Can anybody advise an alternative to importing a couple of GByte of numeric data (in .mx form) from a list of 60 .mx files, each about 650 MByte?

The - too large to post here - research-problem involved simple statistical operations with double as much GB of data (around 34) than RAM available (16). To handle the data size problem I just split things up and used a Get / Clear strategy to do the math.

It does work, but calling Get["bigfile.mx"] takes quite some time, so I was wondering if it would be quicker to use BLOBs or whatever with PostgreSQL or MySQL or whatever database people use for GB of numeric data.

So my question really is: What is the most efficient way to handle truly large data set imports in Mathematica?

I have not tried it yet, but I think that SQLImport from DataBaseLink will be slower than Get["bigfile.mx"].

Anyone has some experience to share?

(Sorry if this is not a very specific programming question, but it would really help me to move on with that time-consuming finding-out-what-is-the-best-of-the-137-possibilities-to-tackle-a-problem-in-Mathematica).

  • 1
    Does this help? Another related question.
    – abcd
    Commented Dec 20, 2011 at 22:38
  • @yoda Note that Rolf is using MX which is the native binary format of Mathematica, and in my exeprience faster than anything else when using Import/ReadList. I don't know about BinaryReadList ...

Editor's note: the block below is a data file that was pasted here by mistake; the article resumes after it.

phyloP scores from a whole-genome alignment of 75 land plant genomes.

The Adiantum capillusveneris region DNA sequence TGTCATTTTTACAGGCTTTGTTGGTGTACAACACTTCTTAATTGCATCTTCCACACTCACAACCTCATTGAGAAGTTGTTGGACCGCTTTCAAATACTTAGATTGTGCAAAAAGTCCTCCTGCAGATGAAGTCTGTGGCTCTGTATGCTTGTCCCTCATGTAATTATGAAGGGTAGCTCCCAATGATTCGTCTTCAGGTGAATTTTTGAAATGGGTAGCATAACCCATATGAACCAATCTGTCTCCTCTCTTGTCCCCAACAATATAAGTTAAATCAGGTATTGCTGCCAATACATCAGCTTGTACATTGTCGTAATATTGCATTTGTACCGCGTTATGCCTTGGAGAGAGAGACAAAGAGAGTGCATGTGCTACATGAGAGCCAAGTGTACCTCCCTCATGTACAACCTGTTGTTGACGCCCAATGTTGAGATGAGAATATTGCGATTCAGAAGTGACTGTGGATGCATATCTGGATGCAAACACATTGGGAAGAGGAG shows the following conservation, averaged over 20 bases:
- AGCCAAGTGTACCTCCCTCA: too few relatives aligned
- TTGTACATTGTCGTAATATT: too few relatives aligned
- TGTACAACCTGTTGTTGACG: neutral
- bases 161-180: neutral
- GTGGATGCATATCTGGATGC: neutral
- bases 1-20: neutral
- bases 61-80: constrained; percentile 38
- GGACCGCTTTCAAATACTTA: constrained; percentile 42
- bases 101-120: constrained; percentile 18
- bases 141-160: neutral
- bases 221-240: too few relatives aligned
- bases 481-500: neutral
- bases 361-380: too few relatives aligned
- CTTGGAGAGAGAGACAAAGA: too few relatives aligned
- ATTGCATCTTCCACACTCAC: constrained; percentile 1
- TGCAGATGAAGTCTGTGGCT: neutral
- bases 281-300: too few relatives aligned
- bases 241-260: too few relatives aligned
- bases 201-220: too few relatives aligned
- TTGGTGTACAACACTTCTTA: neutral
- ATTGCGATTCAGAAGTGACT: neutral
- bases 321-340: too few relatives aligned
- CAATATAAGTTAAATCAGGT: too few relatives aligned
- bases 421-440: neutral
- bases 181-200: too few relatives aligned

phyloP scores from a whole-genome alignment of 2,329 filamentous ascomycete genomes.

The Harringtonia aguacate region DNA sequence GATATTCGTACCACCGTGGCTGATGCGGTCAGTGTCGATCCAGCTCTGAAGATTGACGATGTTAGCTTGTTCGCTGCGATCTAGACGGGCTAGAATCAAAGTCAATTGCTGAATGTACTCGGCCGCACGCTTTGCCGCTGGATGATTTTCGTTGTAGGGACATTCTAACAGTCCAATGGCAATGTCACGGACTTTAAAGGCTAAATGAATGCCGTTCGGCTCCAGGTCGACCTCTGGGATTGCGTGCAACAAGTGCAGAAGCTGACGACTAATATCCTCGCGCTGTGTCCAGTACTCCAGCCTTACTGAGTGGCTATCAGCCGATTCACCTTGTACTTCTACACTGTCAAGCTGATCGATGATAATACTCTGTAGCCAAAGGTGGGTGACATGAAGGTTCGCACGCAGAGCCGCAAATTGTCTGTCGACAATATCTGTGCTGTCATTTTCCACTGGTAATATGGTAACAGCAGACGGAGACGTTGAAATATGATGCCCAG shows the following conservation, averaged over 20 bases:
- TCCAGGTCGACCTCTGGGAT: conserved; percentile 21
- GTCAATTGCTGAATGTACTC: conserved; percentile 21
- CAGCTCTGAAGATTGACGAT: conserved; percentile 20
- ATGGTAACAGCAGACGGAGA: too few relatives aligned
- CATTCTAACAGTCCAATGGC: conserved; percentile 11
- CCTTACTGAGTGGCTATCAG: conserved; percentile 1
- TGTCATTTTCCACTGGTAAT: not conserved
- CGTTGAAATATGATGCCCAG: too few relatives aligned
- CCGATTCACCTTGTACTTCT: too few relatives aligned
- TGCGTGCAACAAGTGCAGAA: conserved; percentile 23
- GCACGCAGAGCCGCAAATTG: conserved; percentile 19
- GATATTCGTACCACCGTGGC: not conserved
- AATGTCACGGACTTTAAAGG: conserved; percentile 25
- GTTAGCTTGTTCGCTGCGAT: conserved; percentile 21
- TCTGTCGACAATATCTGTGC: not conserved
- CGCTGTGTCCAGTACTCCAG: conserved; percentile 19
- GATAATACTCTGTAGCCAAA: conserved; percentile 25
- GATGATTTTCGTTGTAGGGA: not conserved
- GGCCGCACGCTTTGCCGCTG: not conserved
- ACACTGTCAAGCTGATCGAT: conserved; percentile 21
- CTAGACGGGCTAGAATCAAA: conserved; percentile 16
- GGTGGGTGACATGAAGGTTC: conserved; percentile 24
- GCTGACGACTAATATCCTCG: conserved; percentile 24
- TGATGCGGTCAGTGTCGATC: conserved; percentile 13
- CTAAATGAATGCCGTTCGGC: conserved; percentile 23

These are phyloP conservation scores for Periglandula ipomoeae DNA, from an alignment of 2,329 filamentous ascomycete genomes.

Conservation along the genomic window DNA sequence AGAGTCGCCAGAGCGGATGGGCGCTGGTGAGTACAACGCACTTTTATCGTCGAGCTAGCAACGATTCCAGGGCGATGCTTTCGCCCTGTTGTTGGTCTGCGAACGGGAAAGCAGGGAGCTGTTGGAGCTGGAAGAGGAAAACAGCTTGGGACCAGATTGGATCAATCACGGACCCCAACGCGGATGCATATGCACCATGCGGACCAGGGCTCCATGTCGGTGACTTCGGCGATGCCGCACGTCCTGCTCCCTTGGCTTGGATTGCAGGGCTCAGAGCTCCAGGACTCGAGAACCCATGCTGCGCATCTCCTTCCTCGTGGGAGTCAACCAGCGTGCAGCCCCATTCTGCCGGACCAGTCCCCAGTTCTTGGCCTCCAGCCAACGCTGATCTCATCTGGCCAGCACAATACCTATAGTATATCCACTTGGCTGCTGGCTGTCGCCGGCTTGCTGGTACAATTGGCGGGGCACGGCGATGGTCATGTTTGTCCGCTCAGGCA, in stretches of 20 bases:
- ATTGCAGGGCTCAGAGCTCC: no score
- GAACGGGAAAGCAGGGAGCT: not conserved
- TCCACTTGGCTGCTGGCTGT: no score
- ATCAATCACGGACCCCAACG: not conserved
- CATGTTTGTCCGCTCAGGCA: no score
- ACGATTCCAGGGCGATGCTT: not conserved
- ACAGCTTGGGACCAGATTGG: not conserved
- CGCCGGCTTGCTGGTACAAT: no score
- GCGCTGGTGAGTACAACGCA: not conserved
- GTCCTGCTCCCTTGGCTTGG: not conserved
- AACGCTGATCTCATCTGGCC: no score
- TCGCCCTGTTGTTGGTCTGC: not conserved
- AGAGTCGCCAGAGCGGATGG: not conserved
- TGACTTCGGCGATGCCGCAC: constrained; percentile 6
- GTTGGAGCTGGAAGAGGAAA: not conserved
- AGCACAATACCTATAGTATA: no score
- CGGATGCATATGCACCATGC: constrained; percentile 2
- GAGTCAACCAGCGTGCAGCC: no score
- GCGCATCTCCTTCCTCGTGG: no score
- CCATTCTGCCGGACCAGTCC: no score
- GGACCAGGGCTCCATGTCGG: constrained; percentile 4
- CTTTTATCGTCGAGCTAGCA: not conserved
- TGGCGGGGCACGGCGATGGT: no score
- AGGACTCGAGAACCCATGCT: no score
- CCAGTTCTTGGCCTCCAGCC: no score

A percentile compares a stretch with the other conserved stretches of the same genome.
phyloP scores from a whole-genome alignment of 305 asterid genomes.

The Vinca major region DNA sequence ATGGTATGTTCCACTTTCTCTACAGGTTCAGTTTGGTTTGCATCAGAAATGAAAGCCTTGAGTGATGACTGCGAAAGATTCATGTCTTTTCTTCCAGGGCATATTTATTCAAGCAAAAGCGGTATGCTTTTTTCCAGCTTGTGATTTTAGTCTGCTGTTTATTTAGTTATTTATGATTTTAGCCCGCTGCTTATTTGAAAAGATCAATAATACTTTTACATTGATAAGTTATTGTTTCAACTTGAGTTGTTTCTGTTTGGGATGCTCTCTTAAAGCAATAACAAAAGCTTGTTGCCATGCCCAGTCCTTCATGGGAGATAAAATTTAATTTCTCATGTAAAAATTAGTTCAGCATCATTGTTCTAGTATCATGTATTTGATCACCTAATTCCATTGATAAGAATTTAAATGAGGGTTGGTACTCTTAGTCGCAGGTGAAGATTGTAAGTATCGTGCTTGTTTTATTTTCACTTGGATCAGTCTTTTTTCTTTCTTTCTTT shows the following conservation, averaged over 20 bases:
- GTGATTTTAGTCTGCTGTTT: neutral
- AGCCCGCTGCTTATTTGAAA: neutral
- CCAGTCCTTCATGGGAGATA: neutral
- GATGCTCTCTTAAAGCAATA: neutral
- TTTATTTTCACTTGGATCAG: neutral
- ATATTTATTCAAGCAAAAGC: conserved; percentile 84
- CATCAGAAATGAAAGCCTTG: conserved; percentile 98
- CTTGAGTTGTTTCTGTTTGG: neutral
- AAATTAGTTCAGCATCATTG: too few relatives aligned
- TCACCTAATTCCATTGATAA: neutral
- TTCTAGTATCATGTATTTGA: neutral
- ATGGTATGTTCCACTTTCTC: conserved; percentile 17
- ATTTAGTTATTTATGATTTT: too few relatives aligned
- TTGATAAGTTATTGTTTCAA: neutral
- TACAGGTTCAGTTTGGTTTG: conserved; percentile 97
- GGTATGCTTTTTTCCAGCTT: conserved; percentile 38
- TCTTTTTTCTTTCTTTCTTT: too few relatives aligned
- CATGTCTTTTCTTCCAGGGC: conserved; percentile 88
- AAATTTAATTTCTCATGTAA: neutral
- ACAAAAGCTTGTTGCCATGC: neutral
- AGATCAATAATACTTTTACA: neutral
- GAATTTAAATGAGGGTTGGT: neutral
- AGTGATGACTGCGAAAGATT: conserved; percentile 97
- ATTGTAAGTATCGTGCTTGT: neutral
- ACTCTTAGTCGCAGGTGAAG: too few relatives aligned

– Szabolcs
    Commented Dec 21, 2011 at 8:29
  • @Rolf +1, very relevant question. It doesn't answer you, but you'll surely be interested in this presentation. It seems Mathematica 9 is bringing significant improvements in this area.
    – Szabolcs
    Commented Dec 21, 2011 at 8:30
  • @Rolf I just tested with a 370 MB mx file, and it imports in less than a second here. I did rr = RandomReal[1, {100,100,100,50}]; DumpSave["rr.mx",rr]; Timing[Get["rr.mx"];]. I wonder why our experiences differ. What kind of data are you reading? Is my version only fast because it only has a single large packed array?
    – Szabolcs
    Commented Dec 21, 2011 at 8:38
  • @Szabolcs Yes, I have a list of different length packed arrays, and that list itself cannot be packed. Commented Dec 21, 2011 at 9:16

2 Answers 2


Here's an idea:

You said you have a ragged matrix, i.e. a list of lists of different lengths. I'm assuming floating point numbers.

You could flatten the matrix to get a single long packed 1D array (use Developer`ToPackedArray to pack it if necessary), and store the starting indexes of the sublists separately. Then reconstruct the ragged matrix after the data has been imported.